Globalization, Domestic Institutions, and Enforcement of Labor Law: Evidence from Latin America

LUCAS RONCONI

Abstract:
This paper provides new measures of government enforcement of labor regulations in eighteen Latin American countries between 1985 and 2009, and explores how it is affected by external and domestic factors. The results suggest that governments react to the competitive pressures produced by trade opening by turning a blind eye to noncompliance, but increase enforcement in response to higher FDI. Governments also react to the demands of their constituent base to keep their support and reinforce partisan affinities, and workers are more effective in more democratic systems.


Discretion in Context: A Moderated Mediation Model of the Relationship between Discretion and Turnover Intentions

ARIEL C. AVGAR, NITI PANDEY and KIWOOK KWON

Abstract:
This paper examines the relationship between employee discretion and turnover intentions. We test the proposition that this relationship is mediated by employee stress and moderated by employee perceptions of staffing adequacy. We maintain that in assessing the potential effects of increased employee discretion, scholars must also examine the mechanisms through which these benefits are delivered, and the context in which it is provided. In an effort to study discretion in context, we develop and test a "moderated mediation" model in the healthcare setting. Our findings support the hypotheses that employee stress mediates the relationship between discretion and turnover intentions. In addition, employee perceptions of staffing adequacy are shown to moderate the relationship between employee discretion and stress.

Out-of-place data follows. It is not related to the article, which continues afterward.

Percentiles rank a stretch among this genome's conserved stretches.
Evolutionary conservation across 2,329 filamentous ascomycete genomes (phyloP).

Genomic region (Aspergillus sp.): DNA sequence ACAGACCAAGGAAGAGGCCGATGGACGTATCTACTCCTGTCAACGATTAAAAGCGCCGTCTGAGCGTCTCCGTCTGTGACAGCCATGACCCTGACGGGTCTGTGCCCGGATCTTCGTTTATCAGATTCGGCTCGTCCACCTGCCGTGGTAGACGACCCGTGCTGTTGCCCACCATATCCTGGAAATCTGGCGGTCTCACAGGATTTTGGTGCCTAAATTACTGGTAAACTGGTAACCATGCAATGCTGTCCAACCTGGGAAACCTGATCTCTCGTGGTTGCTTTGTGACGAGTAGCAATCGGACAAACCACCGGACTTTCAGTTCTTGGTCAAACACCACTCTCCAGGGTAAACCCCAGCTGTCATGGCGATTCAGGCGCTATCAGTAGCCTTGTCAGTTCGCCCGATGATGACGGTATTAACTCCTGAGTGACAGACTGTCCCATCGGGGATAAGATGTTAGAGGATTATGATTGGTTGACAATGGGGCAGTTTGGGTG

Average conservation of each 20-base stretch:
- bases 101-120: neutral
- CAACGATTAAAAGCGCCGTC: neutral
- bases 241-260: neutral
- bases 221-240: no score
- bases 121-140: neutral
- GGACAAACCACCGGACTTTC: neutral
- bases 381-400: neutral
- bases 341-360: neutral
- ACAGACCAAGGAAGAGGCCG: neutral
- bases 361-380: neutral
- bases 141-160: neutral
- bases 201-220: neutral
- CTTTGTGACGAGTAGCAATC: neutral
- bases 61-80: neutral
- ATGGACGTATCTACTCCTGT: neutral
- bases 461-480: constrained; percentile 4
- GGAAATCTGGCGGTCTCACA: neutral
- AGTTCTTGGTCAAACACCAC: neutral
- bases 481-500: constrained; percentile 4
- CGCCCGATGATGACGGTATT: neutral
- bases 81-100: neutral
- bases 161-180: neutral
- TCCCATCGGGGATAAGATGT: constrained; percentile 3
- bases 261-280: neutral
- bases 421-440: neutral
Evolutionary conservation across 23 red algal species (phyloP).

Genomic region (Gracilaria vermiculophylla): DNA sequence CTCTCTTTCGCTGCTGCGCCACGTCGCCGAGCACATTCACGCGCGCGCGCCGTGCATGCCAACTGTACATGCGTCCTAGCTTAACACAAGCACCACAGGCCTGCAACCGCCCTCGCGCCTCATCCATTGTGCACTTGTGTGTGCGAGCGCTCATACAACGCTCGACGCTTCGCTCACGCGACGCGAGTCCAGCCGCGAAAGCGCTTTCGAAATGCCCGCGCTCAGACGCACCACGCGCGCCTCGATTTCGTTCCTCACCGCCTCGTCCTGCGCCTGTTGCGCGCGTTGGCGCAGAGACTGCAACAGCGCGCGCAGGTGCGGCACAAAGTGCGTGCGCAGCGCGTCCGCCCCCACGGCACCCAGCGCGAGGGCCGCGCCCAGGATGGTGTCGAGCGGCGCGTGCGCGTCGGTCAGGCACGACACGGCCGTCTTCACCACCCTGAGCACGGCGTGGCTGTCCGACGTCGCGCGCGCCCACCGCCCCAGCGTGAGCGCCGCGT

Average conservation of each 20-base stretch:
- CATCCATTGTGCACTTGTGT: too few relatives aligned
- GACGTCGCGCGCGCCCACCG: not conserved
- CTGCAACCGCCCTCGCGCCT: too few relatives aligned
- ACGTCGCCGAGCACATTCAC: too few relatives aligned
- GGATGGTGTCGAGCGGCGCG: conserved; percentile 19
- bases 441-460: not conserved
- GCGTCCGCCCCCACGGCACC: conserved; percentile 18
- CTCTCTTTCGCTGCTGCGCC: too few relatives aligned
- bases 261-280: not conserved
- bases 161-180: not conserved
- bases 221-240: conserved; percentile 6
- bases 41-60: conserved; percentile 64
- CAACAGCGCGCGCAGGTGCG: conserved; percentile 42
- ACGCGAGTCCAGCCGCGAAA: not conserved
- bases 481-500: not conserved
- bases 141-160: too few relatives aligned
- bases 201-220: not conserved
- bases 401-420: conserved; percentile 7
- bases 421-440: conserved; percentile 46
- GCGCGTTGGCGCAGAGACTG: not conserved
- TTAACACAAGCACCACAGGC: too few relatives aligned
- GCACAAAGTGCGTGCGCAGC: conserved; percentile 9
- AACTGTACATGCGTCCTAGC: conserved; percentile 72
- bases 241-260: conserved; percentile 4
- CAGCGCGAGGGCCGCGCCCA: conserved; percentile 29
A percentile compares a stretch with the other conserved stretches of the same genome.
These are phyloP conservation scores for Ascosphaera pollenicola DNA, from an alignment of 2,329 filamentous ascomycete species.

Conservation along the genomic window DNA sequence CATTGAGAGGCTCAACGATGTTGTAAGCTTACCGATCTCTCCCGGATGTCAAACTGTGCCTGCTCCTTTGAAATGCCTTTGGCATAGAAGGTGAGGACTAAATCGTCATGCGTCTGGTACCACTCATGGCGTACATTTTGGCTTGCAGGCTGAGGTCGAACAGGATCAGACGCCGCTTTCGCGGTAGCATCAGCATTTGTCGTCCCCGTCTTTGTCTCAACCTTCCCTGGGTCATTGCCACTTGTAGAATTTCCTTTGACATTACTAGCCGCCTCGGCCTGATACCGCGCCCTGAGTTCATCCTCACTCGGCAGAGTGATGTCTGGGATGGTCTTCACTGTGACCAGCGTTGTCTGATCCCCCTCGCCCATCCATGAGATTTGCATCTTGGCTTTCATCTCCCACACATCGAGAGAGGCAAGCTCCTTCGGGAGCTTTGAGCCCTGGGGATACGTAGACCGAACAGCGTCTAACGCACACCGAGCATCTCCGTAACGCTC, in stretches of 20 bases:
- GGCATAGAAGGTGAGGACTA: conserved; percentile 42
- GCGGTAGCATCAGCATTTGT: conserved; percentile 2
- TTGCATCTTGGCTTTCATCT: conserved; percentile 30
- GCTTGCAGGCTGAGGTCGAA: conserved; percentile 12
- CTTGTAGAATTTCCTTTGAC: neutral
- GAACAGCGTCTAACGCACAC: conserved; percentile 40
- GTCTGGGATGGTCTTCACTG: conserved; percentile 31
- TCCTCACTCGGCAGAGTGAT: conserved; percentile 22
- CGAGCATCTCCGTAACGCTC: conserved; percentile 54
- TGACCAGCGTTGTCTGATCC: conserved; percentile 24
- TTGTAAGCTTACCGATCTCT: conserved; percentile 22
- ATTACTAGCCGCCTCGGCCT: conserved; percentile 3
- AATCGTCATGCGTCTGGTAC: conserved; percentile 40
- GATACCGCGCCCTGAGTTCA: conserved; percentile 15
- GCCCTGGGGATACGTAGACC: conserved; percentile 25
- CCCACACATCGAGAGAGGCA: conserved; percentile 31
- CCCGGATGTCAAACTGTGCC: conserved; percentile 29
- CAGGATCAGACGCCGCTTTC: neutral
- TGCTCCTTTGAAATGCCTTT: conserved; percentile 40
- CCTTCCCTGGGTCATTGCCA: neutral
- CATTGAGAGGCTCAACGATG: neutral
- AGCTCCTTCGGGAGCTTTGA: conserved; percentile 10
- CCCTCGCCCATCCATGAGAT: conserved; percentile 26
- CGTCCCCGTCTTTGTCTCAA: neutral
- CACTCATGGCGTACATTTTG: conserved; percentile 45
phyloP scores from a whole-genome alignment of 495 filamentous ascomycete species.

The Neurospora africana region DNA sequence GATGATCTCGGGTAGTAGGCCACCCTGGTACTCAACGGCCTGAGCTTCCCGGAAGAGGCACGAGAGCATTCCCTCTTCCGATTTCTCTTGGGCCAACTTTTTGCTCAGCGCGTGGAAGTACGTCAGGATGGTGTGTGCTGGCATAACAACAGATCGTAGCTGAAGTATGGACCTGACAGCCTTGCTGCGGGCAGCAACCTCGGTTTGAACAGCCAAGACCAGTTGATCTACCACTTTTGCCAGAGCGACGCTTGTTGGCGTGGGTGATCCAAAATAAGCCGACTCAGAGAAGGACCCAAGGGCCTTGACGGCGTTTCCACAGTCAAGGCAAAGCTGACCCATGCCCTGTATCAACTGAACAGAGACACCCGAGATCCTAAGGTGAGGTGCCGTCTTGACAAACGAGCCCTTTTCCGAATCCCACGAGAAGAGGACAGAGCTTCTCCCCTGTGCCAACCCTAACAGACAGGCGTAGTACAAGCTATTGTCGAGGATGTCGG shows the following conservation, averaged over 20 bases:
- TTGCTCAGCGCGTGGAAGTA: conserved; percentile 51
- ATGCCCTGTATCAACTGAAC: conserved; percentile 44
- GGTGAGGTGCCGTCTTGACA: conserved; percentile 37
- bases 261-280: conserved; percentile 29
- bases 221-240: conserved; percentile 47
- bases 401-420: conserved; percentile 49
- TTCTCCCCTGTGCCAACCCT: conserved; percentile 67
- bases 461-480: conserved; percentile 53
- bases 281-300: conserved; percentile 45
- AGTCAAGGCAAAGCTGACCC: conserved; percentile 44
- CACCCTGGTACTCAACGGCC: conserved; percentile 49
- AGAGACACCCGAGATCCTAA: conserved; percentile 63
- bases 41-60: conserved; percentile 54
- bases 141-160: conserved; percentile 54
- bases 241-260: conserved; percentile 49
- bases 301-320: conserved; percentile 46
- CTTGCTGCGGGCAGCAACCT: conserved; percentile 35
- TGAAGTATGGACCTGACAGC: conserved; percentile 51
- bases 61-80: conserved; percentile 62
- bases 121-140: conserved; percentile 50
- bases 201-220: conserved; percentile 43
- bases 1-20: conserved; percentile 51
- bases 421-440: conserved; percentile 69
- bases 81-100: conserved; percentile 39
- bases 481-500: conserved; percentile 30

Climbing the Job Ladder: New Evidence of Gender Inequity

DAVID W. JOHNSTON and WANG-SHENG LEE

Abstract:
An explanation for the gender wage gap is that women are less able or less willing to "climb the job ladder." However, the empirical evidence on gender differences in job mobility has been mixed. Focusing on a subsample of younger, university-educated workers from an Australian longitudinal survey, we find strong evidence that the dynamics of promotions and employer changes worsen women's labor market position.


Who Do Firms Lay Off and Why?

JOHN C. DENCKER

Abstract: